0
Research Papers: Porous Media

Lord Kelvin and Weaire–Phelan Foam Models: Heat Transfer and Pressure Drop

[+] Author and Article Information
Salvatore Cunsolo

Dipartimento di Ingegneria Industriale,
Università degli Studi di Napoli Federico II,
P.le Tecchio, 80,
Napoli 80125, Italy
e-mail: sal.cuns@gmail.com

Marcello Iasiello

Dipartimento di Ingegneria Industriale,
Università degli Studi di Napoli Federico II,
P.le Tecchio, 80,
Napoli 80125, Italy
e-mail: marcello.iasiello@unina.it

Maria Oliviero

Istituto per i materiali compositi e biomedici,
Consiglio Nazionale delle Ricerche,
P.le Fermi, 1,
Portici, Napoli 80055, Italy
e-mail: maria.oliviero@unina.it

Nicola Bianco

Dipartimento di Ingegneria Industriale,
Università degli Studi di Napoli Federico II,
P.le Tecchio, 80,
Napoli 80125, Italy
e-mail: nicola.bianco@unina.it

Wilson K. S. Chiu

Mem. ASME
Department of Mechanical Engineering,
University of Connecticut,
Storrs, CT 06269
e-mail: wchiu@engr.uconn.edu

Vincenzo Naso

Dipartimento di Ingegneria Industriale,
Università degli Studi di Napoli Federico II,
P.le Tecchio, 80,
Napoli 80125, Italy
e-mail: vincenzo.naso@unina.it

1Corresponding author.

Contributed by the Heat Transfer Division of ASME for publication in the JOURNAL OF HEAT TRANSFER. Manuscript received January 7, 2015; final manuscript received July 16, 2015; published online October 21, 2015. Assoc. Editor: Antonio Barletta.

J. Heat Transfer 138(2), 022601 (Oct 21, 2015) (7 pages) Paper No: HT-15-1016; doi: 10.1115/1.4031700 History: Received January 07, 2015; Revised July 16, 2015

The knowledge of thermal transport characteristics is of primary importance in the application of foams. The thermal characteristics of a foam heavily depend on its microstructure and, therefore, have to be investigated at a pore level. However, this analysis is a challenging task, because of the complex geometry of a foam. The use of foam models is a promising tool in their study. The Kelvin and the Weaire–Phelan foam models, among the most representative practical foam models, are used in this paper to numerically investigate heat transfer and pressure drop in metallic foams. They are developed in the “surface evolver” open source software. Mass, momentum, and energy equations, for air forced convection in open cell foams, are solved with a finite-element method, for different values of cell size and porosity. Heat transfer and pressure drop results are reported in terms of volumetric Nusselt number and Darcy–Weisbach friction factor, respectively. Finally, a comparison between the numerical predictions obtained with the two foam models is carried out, in order to evaluate the feasibility to substitute the more complex and computationally heavier Weaire–Phelan foam structure with the simpler Kelvin foam representation. Negligible differences between the two models are exhibited at high porosities.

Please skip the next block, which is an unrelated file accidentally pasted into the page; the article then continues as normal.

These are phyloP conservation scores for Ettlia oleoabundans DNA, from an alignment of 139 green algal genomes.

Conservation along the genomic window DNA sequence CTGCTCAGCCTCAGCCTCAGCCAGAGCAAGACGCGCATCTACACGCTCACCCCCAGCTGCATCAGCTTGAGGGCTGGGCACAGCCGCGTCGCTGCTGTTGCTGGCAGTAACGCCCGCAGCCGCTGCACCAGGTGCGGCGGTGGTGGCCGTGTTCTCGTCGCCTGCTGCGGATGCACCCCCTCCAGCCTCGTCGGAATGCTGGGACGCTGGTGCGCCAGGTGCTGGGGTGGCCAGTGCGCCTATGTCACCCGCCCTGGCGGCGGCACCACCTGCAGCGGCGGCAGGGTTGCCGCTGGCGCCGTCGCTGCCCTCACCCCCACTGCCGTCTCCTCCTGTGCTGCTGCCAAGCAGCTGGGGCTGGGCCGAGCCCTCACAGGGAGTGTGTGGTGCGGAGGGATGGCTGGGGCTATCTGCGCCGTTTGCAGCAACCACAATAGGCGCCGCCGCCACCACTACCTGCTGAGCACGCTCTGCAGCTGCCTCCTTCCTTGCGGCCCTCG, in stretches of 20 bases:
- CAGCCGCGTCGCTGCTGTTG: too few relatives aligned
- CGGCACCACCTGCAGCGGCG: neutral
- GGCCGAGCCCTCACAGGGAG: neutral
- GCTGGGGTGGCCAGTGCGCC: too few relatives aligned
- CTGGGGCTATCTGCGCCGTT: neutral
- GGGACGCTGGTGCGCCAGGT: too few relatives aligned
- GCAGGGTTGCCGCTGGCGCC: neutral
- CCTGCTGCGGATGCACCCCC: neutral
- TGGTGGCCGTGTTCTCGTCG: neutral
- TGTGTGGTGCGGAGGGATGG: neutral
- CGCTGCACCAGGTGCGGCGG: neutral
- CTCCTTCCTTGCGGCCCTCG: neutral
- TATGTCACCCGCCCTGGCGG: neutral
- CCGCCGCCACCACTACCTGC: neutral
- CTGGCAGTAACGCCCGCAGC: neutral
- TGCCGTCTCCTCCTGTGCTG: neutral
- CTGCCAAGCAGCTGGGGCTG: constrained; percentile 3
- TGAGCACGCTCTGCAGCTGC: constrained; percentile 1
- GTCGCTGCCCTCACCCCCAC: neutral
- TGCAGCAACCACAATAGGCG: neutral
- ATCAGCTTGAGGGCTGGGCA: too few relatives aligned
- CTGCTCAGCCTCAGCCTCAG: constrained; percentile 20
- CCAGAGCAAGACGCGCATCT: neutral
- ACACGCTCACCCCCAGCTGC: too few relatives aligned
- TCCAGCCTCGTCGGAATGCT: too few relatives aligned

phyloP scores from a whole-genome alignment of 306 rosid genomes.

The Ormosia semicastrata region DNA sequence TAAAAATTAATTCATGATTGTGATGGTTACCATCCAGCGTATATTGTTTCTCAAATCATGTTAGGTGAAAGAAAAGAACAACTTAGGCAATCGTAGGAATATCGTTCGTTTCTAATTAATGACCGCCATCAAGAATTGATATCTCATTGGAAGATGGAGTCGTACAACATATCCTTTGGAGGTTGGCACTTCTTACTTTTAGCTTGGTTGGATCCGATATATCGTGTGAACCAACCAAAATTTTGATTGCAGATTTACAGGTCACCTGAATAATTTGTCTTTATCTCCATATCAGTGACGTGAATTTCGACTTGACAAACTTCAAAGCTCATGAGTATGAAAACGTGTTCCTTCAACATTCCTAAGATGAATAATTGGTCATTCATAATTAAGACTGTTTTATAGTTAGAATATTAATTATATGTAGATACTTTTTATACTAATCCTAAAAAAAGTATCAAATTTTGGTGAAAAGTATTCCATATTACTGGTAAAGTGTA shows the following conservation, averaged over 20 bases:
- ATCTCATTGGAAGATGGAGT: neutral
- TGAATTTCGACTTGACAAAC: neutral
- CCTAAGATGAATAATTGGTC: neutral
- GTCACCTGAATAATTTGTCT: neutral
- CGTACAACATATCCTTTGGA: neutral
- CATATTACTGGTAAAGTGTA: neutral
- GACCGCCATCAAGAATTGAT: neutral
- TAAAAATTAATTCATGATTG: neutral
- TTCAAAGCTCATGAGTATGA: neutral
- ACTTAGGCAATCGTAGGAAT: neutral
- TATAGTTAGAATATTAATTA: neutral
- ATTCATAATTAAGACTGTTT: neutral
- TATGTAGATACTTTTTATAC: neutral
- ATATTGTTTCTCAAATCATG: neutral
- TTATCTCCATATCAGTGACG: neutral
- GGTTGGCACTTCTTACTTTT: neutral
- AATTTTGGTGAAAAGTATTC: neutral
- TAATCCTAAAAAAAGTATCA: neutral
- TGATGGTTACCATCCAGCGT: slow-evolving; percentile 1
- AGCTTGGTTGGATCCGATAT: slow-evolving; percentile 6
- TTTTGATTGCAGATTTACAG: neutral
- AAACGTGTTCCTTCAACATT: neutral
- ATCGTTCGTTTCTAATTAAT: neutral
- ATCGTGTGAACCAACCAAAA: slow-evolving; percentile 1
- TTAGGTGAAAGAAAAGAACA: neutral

FIGURES IN THIS ARTICLE
<>
Copyright © 2016 by ASME
Your Session has timed out. Please sign back in to continue.

References

Figures

Grahic Jump Location
Fig. 1

Lord Kelvin model of the foam

Grahic Jump Location
Fig. 2

Weaire–Phelan model of the foam

Grahic Jump Location
Fig. 3

Kelvin model generated domain

Grahic Jump Location
Fig. 4

Weaire–Phelan model generated domain

Grahic Jump Location
Fig. 5

Grid independence check for Kelvin model

Grahic Jump Location
Fig. 6

Grid independence check for the Weaire–Phelan model

Grahic Jump Location
Fig. 7

Volumetric Nusselt number versus Reynolds number, for ε = 0.85

Grahic Jump Location
Fig. 8

Volumetric Nusselt number versus Reynolds number, for ε = 0.90

Grahic Jump Location
Fig. 9

Volumetric Nusselt number versus Reynolds number, for ε = 0.95

Grahic Jump Location
Fig. 10

(a) K foam grayscale streamlines and (b) W–P foam flow fields, for ε = 0.85 and Re ≈ 231

Grahic Jump Location
Fig. 11

Darcy–Weisbach friction factor versus Reynolds number, for ε = 0.85, 0.90, and 0.95

Tables

Errata

Discussions

Some tools below are only available to our subscribers or users with an online account.

Related Content

Customize your page view by dragging and repositioning the boxes below.

Related Journal Articles
Related eBook Content
Topic Collections

Sorry! You do not have access to this content. For assistance or to subscribe, please contact us:

  • TELEPHONE: 1-800-843-2763 (Toll-free in the USA)
  • EMAIL: asmedigitalcollection@asme.org
Sign In